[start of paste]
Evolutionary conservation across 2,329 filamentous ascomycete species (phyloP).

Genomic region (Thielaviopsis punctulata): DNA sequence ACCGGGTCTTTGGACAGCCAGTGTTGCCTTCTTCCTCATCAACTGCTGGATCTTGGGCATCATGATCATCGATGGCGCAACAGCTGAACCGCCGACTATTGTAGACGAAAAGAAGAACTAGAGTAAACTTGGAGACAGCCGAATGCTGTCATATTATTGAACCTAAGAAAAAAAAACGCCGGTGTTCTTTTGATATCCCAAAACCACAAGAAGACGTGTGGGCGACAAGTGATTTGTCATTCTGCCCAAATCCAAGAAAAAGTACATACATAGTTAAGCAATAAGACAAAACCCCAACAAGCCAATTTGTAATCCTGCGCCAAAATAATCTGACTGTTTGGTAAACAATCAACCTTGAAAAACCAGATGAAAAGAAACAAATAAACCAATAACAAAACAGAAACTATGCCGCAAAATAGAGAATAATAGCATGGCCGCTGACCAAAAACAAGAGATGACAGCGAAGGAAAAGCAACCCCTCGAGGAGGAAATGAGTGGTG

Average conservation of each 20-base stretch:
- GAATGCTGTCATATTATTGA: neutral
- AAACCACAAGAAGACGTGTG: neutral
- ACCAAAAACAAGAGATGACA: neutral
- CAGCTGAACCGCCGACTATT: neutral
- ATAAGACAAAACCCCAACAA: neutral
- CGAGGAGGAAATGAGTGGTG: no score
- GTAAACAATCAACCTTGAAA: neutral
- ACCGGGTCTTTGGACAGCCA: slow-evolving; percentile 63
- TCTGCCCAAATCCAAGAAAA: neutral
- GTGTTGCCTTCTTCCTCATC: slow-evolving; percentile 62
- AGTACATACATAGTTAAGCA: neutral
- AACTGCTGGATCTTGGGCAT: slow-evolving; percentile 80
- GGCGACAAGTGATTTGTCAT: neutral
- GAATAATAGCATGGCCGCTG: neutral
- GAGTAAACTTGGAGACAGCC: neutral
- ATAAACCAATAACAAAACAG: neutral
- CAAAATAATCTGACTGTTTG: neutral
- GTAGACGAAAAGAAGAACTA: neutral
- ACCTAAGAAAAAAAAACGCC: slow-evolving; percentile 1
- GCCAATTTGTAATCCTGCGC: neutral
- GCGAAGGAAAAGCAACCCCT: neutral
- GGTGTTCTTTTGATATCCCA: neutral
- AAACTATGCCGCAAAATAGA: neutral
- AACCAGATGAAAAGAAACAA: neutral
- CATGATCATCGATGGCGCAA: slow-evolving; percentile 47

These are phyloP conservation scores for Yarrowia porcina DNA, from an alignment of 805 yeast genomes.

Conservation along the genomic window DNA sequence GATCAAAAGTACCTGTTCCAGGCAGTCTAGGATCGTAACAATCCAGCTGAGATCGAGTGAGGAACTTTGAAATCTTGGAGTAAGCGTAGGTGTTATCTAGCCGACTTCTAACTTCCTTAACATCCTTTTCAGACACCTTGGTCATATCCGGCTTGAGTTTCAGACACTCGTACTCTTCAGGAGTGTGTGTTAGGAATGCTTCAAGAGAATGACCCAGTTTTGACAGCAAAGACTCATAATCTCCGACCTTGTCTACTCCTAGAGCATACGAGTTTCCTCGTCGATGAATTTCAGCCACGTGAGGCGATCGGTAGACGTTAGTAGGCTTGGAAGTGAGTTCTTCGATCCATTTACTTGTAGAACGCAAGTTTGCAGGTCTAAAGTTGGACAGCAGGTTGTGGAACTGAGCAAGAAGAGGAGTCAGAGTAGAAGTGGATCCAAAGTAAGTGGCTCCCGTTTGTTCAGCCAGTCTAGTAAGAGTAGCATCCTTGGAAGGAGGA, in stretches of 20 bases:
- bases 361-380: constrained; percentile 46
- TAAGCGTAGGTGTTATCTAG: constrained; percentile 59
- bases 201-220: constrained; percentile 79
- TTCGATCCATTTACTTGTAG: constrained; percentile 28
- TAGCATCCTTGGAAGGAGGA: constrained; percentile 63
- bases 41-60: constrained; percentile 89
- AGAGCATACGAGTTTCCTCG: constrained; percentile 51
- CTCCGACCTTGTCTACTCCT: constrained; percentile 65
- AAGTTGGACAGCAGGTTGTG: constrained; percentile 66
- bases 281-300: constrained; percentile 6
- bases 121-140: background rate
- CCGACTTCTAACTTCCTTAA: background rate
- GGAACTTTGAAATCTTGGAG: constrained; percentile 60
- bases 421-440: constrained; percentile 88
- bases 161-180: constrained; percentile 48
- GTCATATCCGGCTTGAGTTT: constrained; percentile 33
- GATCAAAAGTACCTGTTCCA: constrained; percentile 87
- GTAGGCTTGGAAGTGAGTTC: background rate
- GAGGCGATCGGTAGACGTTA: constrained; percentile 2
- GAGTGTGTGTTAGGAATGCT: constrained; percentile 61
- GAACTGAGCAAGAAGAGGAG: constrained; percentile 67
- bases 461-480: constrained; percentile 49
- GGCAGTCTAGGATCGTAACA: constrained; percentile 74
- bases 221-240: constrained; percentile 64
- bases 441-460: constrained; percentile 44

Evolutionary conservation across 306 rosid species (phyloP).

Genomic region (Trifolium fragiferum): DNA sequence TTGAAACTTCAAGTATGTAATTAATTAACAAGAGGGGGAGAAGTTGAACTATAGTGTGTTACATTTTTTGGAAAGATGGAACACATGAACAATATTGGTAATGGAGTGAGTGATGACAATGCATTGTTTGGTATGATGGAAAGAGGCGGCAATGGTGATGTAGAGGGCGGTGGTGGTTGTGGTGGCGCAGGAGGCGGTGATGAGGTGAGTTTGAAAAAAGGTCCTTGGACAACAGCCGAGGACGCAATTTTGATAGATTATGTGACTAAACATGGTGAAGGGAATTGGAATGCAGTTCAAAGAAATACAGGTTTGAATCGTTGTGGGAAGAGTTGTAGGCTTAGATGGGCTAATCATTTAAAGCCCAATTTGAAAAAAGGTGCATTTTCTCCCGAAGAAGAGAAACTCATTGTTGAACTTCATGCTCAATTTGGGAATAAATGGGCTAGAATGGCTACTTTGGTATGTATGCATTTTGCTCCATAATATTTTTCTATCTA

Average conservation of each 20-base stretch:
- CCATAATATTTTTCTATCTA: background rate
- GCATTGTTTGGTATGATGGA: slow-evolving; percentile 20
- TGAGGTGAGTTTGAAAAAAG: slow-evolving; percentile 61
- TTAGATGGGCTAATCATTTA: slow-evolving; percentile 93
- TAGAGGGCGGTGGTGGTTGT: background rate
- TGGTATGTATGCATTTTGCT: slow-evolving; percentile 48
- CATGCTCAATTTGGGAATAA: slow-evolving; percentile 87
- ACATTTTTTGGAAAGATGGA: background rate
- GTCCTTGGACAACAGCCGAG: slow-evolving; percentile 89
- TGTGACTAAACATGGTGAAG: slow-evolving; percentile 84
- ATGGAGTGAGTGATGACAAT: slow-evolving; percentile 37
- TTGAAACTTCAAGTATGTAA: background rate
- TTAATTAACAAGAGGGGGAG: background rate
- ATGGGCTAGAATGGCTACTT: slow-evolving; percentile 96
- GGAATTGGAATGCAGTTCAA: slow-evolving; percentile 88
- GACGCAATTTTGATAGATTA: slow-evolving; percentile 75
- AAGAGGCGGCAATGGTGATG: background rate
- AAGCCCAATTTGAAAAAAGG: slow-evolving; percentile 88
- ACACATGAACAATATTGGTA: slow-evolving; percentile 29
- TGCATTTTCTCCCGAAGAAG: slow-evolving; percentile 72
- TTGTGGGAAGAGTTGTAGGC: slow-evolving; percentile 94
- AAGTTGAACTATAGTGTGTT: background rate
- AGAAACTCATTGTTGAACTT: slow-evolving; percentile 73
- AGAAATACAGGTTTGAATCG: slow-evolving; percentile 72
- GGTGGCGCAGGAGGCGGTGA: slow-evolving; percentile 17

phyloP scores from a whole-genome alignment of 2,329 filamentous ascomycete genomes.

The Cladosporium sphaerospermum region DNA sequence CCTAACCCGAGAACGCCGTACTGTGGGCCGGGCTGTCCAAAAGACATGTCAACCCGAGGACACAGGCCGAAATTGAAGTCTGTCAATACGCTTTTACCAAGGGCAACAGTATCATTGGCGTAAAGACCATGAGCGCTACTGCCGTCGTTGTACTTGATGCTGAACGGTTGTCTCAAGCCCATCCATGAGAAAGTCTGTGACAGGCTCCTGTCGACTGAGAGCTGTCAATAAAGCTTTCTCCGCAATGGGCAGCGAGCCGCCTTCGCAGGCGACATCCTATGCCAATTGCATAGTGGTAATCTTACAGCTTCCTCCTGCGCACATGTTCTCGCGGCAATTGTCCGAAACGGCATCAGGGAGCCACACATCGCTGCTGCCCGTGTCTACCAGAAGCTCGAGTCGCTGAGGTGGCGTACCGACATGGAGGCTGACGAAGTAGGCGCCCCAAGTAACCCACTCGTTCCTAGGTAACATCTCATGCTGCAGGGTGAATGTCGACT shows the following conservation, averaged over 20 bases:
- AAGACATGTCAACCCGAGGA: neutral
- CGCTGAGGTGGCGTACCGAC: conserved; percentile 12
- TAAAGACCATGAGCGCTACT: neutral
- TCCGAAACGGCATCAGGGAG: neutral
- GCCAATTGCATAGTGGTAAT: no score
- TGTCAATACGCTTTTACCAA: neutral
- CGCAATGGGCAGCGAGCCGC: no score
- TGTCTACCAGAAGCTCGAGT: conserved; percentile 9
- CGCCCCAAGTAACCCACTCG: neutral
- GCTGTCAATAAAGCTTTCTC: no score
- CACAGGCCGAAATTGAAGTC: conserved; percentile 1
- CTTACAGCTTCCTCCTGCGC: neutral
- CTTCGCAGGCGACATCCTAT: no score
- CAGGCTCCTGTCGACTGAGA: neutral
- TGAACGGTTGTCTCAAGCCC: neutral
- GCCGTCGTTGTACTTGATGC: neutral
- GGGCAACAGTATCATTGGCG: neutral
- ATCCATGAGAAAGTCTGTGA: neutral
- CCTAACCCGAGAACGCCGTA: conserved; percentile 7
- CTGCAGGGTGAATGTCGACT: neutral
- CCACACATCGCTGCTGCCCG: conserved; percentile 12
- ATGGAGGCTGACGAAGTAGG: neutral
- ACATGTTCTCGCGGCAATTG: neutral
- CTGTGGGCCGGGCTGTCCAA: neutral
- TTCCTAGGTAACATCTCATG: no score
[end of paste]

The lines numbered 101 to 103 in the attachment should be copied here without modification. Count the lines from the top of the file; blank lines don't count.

- GCCGTCGTTGTACTTGATGC: neutral
- GGGCAACAGTATCATTGGCG: neutral
- ATCCATGAGAAAGTCTGTGA: neutral